Part Two addresses “Matters Related to the Celebration of the Mass.” The most valuable chapter focuses on variations when Mass is celebrated ad orientem. Another chapter speaks to celebrations when one or no ministers are present or when no congregation is present. Tucking the treatment of Mass with the faithful in the absence of any minister in this chapter among “unusual circumstances” makes logical sense but seems a little odd: that configuration is likely the statistical norm in many parishes on weekdays. In light of Gestis, Caron’s treatment of intention is valuable: his advice is “[t]he priest should have the habitual intention of consecrating everything placed on a corporal on the altar for the celebration of Mass” (131)—even if it requires multiple corporals. This part of the book also contains a discussion of “Eucharistic Worship Outside Mass,” including distribution of Communion outside Mass (with instructions on Sundays in the absence of a priest) and Exposition and Benediction of the Blessed Sacrament. The recovery of Eucharistic devotion today may render more clergy familiar with the rites of Exposition and Benediction, but I cannot shake memories of a deacon I met in the early 1980s who, assigned to lead Exposition, asked, “What is that?”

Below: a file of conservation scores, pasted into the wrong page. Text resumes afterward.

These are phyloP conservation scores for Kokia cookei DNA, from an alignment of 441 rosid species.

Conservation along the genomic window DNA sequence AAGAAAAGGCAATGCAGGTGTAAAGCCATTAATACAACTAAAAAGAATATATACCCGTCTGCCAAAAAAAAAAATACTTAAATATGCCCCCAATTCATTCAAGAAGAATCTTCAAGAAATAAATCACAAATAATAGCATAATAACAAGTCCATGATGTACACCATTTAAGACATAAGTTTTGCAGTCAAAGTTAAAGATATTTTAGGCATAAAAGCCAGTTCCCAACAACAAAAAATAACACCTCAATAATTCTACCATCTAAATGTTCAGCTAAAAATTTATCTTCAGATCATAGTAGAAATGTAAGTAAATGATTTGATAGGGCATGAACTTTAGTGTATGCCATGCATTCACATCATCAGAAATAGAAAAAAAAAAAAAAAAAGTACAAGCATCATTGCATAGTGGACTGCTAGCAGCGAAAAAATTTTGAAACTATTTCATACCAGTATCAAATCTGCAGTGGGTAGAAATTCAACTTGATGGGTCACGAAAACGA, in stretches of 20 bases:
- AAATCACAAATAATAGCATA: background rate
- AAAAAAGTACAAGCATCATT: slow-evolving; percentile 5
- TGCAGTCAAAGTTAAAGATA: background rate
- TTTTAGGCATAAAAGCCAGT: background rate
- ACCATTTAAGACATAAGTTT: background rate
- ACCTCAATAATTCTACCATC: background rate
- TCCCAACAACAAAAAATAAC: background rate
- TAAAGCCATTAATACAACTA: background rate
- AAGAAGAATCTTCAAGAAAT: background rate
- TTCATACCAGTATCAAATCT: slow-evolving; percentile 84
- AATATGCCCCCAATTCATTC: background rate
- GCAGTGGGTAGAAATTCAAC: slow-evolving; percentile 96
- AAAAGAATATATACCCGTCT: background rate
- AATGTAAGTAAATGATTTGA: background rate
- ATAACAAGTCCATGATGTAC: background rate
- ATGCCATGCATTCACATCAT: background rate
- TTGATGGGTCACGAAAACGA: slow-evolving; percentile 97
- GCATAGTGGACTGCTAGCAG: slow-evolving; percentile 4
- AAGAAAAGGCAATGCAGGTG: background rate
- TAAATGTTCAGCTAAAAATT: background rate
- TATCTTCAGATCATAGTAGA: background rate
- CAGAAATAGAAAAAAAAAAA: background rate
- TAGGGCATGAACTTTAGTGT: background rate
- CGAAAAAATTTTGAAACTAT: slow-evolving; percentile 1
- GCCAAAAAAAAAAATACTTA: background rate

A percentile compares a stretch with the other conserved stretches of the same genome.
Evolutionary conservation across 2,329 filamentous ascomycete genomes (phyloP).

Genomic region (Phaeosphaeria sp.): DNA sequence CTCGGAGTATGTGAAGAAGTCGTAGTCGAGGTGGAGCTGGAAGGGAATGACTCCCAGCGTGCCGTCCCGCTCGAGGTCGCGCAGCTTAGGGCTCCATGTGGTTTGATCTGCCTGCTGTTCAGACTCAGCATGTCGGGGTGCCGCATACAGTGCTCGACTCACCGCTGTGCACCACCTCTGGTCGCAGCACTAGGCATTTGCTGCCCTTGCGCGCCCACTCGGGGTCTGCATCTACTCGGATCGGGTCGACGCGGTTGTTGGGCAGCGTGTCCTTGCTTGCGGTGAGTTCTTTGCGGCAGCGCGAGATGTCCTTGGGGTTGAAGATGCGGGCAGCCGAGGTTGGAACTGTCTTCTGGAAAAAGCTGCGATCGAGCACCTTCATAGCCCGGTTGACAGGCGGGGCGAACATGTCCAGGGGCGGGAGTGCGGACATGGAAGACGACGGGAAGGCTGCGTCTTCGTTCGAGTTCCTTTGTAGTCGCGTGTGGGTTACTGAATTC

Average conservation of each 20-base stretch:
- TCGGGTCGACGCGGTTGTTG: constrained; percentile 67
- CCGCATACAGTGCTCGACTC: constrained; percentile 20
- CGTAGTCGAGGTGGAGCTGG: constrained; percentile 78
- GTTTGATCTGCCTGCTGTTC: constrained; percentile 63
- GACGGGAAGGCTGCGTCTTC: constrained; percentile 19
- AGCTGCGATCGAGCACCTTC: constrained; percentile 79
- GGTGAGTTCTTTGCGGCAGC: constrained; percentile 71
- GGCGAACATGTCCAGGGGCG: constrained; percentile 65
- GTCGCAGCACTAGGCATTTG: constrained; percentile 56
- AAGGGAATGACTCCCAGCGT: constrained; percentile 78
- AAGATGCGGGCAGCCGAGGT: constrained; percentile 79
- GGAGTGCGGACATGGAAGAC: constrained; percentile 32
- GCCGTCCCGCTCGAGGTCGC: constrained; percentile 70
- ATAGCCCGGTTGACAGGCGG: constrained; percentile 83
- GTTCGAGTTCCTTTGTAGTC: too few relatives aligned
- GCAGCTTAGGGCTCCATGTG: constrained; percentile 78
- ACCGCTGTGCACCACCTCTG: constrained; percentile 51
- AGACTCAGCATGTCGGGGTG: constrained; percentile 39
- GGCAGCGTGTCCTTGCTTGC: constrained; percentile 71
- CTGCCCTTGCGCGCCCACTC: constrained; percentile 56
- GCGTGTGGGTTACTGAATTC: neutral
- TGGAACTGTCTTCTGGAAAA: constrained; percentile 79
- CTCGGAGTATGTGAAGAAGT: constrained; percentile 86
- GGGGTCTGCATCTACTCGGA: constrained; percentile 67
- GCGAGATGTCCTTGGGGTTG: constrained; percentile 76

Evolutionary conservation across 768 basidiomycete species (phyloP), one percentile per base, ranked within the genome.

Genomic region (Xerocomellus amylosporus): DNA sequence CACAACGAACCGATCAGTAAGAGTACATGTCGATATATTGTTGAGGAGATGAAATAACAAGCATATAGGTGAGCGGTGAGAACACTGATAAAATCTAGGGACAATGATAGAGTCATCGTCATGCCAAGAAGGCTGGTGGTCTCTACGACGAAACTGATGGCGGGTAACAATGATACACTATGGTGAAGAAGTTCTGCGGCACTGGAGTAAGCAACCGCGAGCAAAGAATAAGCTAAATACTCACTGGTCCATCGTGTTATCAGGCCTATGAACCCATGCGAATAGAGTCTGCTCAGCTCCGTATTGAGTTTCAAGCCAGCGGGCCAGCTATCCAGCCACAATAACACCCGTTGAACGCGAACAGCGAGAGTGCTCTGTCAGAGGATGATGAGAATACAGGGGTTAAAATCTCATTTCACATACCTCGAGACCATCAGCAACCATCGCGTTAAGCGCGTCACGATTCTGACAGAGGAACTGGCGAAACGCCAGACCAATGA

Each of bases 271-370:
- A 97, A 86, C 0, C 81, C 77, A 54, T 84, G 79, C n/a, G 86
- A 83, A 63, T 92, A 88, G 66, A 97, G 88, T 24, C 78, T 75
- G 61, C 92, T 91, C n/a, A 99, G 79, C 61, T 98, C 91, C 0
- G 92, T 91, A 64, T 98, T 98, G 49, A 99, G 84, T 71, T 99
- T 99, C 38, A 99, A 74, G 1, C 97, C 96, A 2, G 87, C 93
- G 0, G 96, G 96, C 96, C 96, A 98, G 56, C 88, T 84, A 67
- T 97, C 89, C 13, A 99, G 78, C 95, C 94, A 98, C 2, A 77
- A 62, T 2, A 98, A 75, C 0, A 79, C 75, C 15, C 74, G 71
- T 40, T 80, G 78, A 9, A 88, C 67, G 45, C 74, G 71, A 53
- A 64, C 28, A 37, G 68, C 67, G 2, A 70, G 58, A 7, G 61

Part Three deals with variations on liturgical themes occasioned by the Church year. Some of them are big and intimidating, e.g., the many differences in the liturgies of the Paschal Triduum, with each of the three Great Days receiving a chapter-length treatment. Some are small but should not be overlooked, e.g., the substitution of genuflection for bowing upon mention of the Incarnation during the Profession of Faith on Christmas and the Annunciation. Some are unique and universal, e.g., imposition of ashes on Ash Wednesday; some had fallen into neglect and are only now being recovered, e.g., the proclamation of moveable feasts on Epiphany or a cemetery procession on All Souls’ Day. Having all these differences in one place is useful, especially in terms of preparation for their celebration.